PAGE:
Interleukin-23 drives innate and T cell-mediated intestinal inflammation.
AuthorHue, S; Ahern, P; Buonocore, S; Kullberg, MC; Cua, DJ; McKenzie, BS; Powrie, F; Maloy, KJ
Source TitleJournal of Experimental Medicine
PublisherRockefeller University Press
University of Melbourne Author/sMcKenzie, Brent
Document TypeJournal Article
CitationsHue, S., Ahern, P., Buonocore, S., Kullberg, M. C., Cua, D. J., McKenzie, B. S., Powrie, F. & Maloy, K. J. (2006). Interleukin-23 drives innate and T cell-mediated intestinal inflammation.. J Exp Med, 203 (11), pp.2473-2483. https://doi.org/10.1084/jem.20061099.
Access StatusOpen Access
Open Access at PMChttp://www.ncbi.nlm.nih.gov/pmc/articles/PMC2118132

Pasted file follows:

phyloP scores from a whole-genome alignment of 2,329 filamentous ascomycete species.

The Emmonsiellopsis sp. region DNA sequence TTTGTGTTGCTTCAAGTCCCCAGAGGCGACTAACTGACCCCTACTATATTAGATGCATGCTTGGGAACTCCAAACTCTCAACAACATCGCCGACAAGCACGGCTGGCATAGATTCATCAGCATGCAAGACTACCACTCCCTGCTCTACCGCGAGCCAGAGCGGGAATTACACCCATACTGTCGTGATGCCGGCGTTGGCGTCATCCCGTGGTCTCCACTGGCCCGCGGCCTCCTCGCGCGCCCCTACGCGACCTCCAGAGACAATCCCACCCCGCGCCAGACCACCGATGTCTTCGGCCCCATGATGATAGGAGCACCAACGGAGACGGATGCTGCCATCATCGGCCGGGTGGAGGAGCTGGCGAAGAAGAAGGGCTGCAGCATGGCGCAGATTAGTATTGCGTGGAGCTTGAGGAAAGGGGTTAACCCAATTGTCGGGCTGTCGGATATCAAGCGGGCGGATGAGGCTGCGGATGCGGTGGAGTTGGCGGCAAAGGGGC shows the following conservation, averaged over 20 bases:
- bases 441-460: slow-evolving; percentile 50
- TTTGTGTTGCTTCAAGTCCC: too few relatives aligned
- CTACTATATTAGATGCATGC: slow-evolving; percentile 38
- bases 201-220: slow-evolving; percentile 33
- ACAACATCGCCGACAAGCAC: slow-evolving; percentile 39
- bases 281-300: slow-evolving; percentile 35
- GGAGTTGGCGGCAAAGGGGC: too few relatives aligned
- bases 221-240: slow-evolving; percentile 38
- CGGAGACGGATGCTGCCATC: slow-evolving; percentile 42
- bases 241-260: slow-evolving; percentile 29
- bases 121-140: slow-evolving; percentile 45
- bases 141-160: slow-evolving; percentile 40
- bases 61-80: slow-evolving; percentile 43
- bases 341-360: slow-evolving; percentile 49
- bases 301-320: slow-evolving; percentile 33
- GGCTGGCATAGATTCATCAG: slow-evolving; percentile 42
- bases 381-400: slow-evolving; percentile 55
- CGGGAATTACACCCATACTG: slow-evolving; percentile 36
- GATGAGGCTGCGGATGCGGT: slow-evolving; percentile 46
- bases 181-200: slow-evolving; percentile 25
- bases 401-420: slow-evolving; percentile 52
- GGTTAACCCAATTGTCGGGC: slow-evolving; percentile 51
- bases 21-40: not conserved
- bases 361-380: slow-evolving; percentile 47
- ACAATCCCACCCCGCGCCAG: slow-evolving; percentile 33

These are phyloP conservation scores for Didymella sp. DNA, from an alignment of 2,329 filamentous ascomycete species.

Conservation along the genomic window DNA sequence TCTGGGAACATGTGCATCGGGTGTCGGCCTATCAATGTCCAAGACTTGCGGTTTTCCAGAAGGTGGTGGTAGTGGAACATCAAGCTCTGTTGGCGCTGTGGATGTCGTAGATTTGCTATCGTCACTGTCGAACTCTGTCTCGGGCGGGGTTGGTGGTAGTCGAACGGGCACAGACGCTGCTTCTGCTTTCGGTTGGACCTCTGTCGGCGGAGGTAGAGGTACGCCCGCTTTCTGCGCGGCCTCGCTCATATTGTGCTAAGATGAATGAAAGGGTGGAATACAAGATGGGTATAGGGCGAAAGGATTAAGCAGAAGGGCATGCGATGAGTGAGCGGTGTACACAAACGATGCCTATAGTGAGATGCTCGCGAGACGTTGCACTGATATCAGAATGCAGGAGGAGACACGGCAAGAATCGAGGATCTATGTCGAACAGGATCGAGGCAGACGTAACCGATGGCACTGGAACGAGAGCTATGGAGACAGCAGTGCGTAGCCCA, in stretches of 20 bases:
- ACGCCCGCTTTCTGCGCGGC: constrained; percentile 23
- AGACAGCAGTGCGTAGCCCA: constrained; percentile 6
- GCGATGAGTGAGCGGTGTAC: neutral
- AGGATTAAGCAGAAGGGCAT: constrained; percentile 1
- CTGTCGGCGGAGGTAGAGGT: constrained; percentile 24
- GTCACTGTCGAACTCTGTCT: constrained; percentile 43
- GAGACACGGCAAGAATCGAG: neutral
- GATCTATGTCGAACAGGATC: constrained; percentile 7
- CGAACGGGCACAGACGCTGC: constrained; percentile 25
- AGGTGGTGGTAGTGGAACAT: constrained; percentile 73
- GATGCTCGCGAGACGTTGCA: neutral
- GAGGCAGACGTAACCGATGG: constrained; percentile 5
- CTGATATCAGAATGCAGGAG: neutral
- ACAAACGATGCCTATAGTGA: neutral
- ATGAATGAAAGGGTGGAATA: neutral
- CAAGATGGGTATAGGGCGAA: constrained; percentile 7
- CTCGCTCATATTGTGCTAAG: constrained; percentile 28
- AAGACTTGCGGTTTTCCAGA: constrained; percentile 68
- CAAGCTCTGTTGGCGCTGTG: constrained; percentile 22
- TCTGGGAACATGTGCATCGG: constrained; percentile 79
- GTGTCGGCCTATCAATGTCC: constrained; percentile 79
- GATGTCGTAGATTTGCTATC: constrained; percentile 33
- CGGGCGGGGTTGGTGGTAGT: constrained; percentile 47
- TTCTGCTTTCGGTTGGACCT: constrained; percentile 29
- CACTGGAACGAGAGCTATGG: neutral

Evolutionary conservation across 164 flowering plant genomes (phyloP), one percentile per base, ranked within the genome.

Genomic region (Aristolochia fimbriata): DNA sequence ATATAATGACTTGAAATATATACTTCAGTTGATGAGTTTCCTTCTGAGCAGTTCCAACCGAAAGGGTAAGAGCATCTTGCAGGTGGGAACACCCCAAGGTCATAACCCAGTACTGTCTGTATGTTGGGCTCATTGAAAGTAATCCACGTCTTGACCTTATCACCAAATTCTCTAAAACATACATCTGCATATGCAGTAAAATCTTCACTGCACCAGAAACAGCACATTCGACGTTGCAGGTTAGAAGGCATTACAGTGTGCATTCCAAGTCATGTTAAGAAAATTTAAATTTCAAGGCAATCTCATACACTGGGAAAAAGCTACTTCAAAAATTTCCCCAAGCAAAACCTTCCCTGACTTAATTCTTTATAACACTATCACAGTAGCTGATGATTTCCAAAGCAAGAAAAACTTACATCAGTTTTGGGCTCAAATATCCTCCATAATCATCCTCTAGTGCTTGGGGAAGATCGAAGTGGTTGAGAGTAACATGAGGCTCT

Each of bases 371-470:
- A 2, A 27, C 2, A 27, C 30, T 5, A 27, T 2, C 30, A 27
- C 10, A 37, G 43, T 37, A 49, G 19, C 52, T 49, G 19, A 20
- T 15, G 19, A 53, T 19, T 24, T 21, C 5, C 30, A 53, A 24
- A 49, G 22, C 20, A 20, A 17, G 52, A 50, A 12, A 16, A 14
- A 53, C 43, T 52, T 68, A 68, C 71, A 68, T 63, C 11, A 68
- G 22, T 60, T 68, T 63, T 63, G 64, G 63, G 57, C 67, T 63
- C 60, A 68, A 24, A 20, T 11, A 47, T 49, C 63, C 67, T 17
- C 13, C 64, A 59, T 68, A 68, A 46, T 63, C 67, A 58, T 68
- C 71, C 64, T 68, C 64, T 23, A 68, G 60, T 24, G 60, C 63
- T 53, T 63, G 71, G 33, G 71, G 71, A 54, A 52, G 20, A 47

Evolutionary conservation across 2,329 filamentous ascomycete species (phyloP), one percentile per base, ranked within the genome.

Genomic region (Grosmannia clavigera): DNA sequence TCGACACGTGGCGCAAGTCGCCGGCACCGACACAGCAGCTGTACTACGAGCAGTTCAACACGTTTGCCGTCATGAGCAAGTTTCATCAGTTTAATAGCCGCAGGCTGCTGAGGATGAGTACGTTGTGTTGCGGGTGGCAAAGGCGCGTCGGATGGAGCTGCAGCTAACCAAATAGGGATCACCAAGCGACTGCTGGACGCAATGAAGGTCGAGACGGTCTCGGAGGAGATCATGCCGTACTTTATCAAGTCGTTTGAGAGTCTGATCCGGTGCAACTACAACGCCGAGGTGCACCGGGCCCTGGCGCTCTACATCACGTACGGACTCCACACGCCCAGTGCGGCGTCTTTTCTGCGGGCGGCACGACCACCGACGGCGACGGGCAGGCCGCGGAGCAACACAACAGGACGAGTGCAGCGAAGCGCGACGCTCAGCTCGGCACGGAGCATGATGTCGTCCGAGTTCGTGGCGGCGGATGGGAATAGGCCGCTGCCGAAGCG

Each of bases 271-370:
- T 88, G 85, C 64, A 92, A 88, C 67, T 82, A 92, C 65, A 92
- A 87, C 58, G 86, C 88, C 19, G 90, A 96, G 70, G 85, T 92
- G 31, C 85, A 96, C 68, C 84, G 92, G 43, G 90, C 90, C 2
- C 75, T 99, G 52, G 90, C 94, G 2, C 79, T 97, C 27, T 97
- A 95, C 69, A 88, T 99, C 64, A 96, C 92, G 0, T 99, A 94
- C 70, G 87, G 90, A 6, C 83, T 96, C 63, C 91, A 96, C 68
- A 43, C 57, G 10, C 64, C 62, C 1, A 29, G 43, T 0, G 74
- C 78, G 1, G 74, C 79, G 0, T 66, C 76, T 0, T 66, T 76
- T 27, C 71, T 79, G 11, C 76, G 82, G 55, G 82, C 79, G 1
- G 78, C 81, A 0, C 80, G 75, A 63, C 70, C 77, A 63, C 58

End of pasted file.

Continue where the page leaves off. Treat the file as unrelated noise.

Inflammatory bowel disease (IBD) is a chronic inflammatory disorder of the gastrointestinal tract involving aberrant activation of innate and adaptive immune responses. We have used two complementary models of IBD to examine the roles of interleukin (IL)-12 family cytokines in bacterially induced intestinal inflammation. Our results clearly show that IL-23, but not IL-12, is essential for the induction of chronic intestinal inflammation mediated by innate or adaptive immune mechanisms. Depletion of IL-23 was associated with decreased proinflammatory responses in the intestine but had little impact on systemic T cell inflammatory responses. These results newly identify IL-23 as a driver of innate immune pathology in the intestine and suggest that selective targeting of IL-23 represents an attractive therapeutic approach in human IBD.
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